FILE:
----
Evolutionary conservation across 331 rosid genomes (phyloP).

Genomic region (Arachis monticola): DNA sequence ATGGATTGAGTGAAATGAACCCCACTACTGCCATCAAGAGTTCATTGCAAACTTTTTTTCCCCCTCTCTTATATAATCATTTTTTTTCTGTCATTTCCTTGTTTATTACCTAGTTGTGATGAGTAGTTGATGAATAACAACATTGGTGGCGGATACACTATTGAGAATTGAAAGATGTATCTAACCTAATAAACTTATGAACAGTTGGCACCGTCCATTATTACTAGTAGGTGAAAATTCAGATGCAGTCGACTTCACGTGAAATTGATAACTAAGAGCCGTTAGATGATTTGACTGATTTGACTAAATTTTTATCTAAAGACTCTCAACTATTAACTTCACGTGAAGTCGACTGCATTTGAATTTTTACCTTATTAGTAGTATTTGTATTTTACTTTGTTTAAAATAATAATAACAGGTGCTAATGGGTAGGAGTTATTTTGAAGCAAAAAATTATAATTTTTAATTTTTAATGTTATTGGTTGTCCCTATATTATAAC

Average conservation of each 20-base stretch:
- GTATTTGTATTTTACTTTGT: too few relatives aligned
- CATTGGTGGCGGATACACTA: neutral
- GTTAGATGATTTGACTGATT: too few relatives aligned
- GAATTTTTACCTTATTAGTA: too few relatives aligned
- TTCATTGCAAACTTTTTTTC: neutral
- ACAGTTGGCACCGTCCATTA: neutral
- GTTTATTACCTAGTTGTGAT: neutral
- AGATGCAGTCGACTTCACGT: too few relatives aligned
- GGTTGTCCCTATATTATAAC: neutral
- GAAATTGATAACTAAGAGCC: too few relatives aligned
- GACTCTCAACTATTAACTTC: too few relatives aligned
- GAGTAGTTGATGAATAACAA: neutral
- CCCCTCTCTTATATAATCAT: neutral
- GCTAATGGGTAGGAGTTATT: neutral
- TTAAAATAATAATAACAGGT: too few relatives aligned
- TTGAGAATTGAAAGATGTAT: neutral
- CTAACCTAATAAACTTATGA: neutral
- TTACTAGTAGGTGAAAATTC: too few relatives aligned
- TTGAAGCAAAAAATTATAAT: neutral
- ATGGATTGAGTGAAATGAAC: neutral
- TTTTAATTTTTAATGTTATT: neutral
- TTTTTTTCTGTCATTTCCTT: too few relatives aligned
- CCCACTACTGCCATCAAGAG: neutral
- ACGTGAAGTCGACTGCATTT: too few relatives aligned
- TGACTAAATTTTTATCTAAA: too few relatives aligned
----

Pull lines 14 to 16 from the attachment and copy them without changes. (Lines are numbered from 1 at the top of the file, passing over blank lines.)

- GACTCTCAACTATTAACTTC: too few relatives aligned
- GAGTAGTTGATGAATAACAA: neutral
- CCCCTCTCTTATATAATCAT: neutral